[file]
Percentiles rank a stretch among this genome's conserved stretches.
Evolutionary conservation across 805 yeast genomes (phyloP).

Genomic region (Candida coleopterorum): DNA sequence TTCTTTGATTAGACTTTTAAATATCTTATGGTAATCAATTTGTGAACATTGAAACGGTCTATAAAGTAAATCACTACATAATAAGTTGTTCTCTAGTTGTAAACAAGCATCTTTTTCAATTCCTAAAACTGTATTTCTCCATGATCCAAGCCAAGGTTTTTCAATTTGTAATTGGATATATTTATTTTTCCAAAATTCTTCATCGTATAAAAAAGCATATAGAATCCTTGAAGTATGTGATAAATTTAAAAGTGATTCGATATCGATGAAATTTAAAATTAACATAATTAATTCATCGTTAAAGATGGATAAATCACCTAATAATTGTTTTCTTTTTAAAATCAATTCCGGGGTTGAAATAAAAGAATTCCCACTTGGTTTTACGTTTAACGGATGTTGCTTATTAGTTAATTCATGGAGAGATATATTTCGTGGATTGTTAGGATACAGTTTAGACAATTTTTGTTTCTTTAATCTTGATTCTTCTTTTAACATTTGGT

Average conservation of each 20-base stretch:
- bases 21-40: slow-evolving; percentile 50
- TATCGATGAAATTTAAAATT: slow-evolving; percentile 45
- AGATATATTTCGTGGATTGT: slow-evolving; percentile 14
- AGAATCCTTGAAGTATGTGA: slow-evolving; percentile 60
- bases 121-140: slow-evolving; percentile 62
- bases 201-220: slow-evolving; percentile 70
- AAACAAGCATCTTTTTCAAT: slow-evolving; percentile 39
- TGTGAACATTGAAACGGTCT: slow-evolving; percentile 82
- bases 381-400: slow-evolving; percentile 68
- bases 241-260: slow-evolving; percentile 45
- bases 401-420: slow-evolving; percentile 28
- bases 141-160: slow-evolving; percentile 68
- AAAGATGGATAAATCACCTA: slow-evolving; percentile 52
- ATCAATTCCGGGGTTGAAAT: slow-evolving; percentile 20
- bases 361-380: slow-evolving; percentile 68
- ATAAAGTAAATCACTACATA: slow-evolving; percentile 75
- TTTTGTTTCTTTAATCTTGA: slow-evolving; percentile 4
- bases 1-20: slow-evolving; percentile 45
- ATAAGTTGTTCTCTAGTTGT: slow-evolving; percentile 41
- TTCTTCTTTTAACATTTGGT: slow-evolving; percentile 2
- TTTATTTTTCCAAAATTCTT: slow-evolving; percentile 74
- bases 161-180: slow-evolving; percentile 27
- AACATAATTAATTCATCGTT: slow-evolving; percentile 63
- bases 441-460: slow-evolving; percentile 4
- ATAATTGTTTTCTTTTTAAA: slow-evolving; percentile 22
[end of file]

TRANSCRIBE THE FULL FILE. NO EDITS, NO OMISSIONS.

Percentiles rank a stretch among this genome's conserved stretches.
Evolutionary conservation across 805 yeast genomes (phyloP).

Genomic region (Candida coleopterorum): DNA sequence TTCTTTGATTAGACTTTTAAATATCTTATGGTAATCAATTTGTGAACATTGAAACGGTCTATAAAGTAAATCACTACATAATAAGTTGTTCTCTAGTTGTAAACAAGCATCTTTTTCAATTCCTAAAACTGTATTTCTCCATGATCCAAGCCAAGGTTTTTCAATTTGTAATTGGATATATTTATTTTTCCAAAATTCTTCATCGTATAAAAAAGCATATAGAATCCTTGAAGTATGTGATAAATTTAAAAGTGATTCGATATCGATGAAATTTAAAATTAACATAATTAATTCATCGTTAAAGATGGATAAATCACCTAATAATTGTTTTCTTTTTAAAATCAATTCCGGGGTTGAAATAAAAGAATTCCCACTTGGTTTTACGTTTAACGGATGTTGCTTATTAGTTAATTCATGGAGAGATATATTTCGTGGATTGTTAGGATACAGTTTAGACAATTTTTGTTTCTTTAATCTTGATTCTTCTTTTAACATTTGGT

Average conservation of each 20-base stretch:
- bases 21-40: slow-evolving; percentile 50
- TATCGATGAAATTTAAAATT: slow-evolving; percentile 45
- AGATATATTTCGTGGATTGT: slow-evolving; percentile 14
- AGAATCCTTGAAGTATGTGA: slow-evolving; percentile 60
- bases 121-140: slow-evolving; percentile 62
- bases 201-220: slow-evolving; percentile 70
- AAACAAGCATCTTTTTCAAT: slow-evolving; percentile 39
- TGTGAACATTGAAACGGTCT: slow-evolving; percentile 82
- bases 381-400: slow-evolving; percentile 68
- bases 241-260: slow-evolving; percentile 45
- bases 401-420: slow-evolving; percentile 28
- bases 141-160: slow-evolving; percentile 68
- AAAGATGGATAAATCACCTA: slow-evolving; percentile 52
- ATCAATTCCGGGGTTGAAAT: slow-evolving; percentile 20
- bases 361-380: slow-evolving; percentile 68
- ATAAAGTAAATCACTACATA: slow-evolving; percentile 75
- TTTTGTTTCTTTAATCTTGA: slow-evolving; percentile 4
- bases 1-20: slow-evolving; percentile 45
- ATAAGTTGTTCTCTAGTTGT: slow-evolving; percentile 41
- TTCTTCTTTTAACATTTGGT: slow-evolving; percentile 2
- TTTATTTTTCCAAAATTCTT: slow-evolving; percentile 74
- bases 161-180: slow-evolving; percentile 27
- AACATAATTAATTCATCGTT: slow-evolving; percentile 63
- bases 441-460: slow-evolving; percentile 4
- ATAATTGTTTTCTTTTTAAA: slow-evolving; percentile 22